We're not lost, Sergeant, We're in … France

Top-ranking posts

Being the end of the year, I thought I’d look at some statistics and share them.

My top-ranking posts since I started this blog is dominated by one post, but the top 5 are all good posts:

Thanksgiving 1944         1,413

This got a huge number of hits due to being linked at Ace of Spades, thanks to our friends at Bring the Heat. On Thanksgiving of 1944, Eisenhower ordered that all soldiers have a turkey dinner. For airborne engineer John Carter, that provided a very humorous story that I was able to post the video of. I have some further videos of an interview with Carter and a couple of other stories. He’s quite a comedian.

Young Marine Passes         297

While the Marine Corps is made up of strong men, they also have strong hearts. A couple of times recently, they’ve made young men with terminal illnesses honorary Marines. The story of Cody Green and his honor guard, SGT Mark Dolfini, can’t help but move one to tears.

Denzel Washington at the Fisher House         236

Denzel Washington is among my favorite actors. He has great range and conveys the emotions of his characters very well. Some of his roles have been as military men and he’s gotten attached to the Fisher House. Fisher House Foundation is best known for a network of comfort homes where military and veterans’ families can stay at no cost while a loved one is receiving treatment. When Washington visited the Fisher House at Brooke Army Medical Center in 2004, his generosity launched an urban legend.

The Beast of Omaha         148

Heinrich Severloh was a German machine gunner at Omaha Beach and the horrors he helped inflict that day stayed in his dreams until his death in 2006.

The end of an era         136

For about a decade, Paul Woodadge built up a battlefield tour business in Normandy, expanding from a one-man operation, hiring several others to lead tours. Battlebus was the best tour company in Normandy and even had tours in Bastogne. Unfortunately, running a complex business and dealing with French tax and employment laws meant that Paul stopped being able to lead tours himself. While I lamented the end of an era, it meant that Paul could go back to doing what he loved. He also had time to publish Angels of Mercy: Two Screaming Eagle Medics in Angoville-au-Plain on D-Day (Normandy Combat Chronicles) (Volume 1)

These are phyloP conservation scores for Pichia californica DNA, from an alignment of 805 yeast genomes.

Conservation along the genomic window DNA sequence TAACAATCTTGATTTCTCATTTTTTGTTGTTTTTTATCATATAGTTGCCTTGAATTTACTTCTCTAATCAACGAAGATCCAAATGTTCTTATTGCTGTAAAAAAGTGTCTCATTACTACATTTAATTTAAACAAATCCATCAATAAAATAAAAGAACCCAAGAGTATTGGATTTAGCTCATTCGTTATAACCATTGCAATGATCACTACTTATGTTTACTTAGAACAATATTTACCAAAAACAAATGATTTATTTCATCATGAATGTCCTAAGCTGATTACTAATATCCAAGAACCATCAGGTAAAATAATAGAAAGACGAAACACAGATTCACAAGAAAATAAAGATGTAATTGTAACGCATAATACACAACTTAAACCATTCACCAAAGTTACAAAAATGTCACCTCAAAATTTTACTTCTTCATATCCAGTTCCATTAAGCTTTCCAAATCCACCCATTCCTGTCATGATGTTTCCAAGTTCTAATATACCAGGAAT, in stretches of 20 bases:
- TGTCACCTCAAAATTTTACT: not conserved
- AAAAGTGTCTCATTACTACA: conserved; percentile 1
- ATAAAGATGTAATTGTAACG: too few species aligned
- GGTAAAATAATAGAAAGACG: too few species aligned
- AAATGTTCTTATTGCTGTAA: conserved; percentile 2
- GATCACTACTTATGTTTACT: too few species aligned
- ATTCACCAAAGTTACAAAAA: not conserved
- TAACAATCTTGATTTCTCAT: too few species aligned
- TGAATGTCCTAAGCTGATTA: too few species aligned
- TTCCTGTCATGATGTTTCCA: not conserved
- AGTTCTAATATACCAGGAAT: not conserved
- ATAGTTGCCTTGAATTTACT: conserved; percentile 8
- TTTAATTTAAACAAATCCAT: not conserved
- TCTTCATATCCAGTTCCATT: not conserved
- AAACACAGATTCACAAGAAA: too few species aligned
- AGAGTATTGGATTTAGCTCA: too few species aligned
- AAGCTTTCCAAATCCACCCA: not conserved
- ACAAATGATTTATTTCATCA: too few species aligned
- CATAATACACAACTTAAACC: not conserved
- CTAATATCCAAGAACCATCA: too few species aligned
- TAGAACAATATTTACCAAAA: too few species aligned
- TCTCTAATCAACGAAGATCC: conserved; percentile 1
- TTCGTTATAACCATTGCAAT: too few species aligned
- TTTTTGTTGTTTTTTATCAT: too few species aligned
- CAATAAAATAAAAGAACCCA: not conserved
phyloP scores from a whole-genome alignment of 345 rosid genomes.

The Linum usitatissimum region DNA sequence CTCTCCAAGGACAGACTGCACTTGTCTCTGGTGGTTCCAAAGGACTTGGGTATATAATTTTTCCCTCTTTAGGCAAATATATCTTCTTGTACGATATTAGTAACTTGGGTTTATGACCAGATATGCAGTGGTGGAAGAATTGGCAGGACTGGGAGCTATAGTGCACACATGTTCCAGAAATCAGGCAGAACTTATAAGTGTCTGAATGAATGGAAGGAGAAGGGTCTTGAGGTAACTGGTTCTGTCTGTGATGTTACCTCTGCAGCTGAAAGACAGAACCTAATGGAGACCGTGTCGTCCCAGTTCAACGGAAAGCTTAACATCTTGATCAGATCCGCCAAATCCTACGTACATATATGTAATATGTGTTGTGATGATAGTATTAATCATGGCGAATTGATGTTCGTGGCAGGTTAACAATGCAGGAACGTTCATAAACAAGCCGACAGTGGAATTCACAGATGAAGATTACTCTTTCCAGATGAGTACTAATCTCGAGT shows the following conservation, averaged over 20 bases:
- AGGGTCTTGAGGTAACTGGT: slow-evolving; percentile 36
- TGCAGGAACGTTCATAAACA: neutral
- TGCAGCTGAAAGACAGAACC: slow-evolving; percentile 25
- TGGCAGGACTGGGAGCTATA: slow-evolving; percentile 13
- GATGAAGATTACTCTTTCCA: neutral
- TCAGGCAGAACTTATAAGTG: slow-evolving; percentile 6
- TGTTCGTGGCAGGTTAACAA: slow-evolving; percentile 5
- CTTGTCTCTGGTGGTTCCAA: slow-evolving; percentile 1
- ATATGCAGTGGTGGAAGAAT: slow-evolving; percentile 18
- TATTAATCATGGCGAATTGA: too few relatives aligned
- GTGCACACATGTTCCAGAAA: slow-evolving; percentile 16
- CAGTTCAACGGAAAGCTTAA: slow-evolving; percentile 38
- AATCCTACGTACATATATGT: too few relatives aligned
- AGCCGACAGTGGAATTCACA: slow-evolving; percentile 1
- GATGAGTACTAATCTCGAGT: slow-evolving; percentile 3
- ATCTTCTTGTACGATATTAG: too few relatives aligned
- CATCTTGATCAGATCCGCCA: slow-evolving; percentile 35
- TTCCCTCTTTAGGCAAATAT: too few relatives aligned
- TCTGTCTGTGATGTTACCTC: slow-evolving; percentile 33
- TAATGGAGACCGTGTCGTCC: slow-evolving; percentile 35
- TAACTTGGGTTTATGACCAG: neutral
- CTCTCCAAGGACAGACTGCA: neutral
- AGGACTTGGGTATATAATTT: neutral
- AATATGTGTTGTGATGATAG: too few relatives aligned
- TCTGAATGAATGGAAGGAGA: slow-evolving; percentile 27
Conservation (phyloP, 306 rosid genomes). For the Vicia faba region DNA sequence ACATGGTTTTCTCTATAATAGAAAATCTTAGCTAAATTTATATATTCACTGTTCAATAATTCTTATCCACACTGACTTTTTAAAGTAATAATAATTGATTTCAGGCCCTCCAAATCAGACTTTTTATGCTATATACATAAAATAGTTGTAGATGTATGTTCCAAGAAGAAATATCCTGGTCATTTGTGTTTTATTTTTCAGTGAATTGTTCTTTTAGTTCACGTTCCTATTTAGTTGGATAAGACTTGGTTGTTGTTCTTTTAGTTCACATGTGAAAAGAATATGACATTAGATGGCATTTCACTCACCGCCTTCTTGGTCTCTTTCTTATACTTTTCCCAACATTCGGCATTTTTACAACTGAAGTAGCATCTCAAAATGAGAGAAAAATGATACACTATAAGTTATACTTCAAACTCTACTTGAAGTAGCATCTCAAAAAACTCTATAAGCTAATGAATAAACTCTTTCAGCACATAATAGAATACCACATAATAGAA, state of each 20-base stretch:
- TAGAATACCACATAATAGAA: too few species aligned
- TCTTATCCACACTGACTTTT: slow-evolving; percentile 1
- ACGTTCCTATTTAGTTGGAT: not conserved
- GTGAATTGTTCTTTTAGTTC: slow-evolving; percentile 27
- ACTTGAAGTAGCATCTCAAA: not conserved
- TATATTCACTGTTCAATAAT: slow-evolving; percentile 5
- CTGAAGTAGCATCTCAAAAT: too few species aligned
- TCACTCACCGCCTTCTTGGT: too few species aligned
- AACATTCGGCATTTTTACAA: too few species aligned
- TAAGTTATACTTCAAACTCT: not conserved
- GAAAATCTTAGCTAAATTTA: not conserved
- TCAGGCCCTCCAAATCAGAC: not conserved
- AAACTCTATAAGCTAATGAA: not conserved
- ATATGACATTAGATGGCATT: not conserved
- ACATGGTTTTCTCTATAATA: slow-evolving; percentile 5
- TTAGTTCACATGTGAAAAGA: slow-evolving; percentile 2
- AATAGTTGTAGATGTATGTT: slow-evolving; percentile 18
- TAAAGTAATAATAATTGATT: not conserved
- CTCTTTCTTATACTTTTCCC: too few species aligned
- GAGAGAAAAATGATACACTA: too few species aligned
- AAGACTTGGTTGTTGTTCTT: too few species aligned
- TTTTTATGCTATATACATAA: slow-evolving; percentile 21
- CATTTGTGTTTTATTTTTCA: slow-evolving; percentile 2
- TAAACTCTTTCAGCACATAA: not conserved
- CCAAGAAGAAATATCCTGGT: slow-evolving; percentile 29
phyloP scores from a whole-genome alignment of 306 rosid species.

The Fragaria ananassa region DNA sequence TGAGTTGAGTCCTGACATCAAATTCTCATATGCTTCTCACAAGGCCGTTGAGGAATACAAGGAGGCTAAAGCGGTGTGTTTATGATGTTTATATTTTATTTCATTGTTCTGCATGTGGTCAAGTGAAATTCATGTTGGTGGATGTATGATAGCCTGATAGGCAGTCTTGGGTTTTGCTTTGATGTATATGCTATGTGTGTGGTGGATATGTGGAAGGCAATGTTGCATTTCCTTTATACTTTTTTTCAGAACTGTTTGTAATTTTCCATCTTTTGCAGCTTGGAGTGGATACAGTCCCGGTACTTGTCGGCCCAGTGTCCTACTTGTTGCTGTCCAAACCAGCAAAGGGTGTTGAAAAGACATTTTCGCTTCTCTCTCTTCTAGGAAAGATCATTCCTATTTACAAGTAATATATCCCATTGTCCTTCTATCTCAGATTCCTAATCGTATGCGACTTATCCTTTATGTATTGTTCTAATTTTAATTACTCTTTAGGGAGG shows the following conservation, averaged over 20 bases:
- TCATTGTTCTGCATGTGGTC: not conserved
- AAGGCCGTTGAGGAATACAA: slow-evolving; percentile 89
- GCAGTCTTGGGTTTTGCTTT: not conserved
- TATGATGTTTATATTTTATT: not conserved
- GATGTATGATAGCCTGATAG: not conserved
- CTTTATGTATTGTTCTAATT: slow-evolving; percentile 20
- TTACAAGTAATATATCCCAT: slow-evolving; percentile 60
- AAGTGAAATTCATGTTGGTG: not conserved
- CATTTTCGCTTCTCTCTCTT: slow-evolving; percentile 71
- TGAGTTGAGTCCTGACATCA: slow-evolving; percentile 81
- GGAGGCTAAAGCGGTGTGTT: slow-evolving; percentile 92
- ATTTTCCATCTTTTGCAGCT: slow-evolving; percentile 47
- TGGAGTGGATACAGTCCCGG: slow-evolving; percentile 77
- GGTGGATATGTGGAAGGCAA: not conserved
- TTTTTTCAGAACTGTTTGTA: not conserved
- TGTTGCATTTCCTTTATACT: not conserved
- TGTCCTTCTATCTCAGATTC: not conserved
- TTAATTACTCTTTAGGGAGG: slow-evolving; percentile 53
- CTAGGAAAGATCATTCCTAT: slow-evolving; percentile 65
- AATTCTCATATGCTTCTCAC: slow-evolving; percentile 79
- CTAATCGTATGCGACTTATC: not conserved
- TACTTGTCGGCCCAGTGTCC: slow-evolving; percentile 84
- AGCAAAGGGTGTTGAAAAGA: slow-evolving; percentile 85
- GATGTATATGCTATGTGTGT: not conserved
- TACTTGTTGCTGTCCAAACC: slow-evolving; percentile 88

Denzel Washington at the Fisher House

I’d seen on Facebook a great photo of Denzel Washington down in San Antonio with several soldiers. There was an urban legend attached to it, but what Denzel did for the Fisher House was almost as good as the legend.

Our friend Kate managed the Fisher House here at Walter Reed when we met her and her husband, Russ, so we got to see what they’re like. The Fisher House provides a “home away from home” for military families while a loved one is hospitalized for illness, disease or injury. Sometimes, soldiers in rehabilitation have their families stay for months, which they would never be able to do otherwise. One of the great things for Kate and Russ was that many famous people would come by for events or just to thank the soldiers for their service. This meant that Kate and Russ got to meet a lot of those folks – Kate even appeared in an episode of Kathy Griffin’s “My Life on the D-List”.

In the urban legend, after visiting the Fisher House in San Antonio, Denzel Washington asks, “How much does it cost to build one of these?” Given the number, Denzel pulled out his checkbook and wrote a check for that amount. Great story, but a bit of an exaggeration. Just like me (perhaps the only similarity between Denzel Washington and myself), he doesn’t carry a checkbook around with him. However, his reputation for generosity is well-earned and he did, in fact, send a substantial check to help sponsor the Fisher House. Cary Clack of the San Antonio Express explained of the six-figure check, “It wasn’t enough to build one facility, but went a long way toward helping to build one.”

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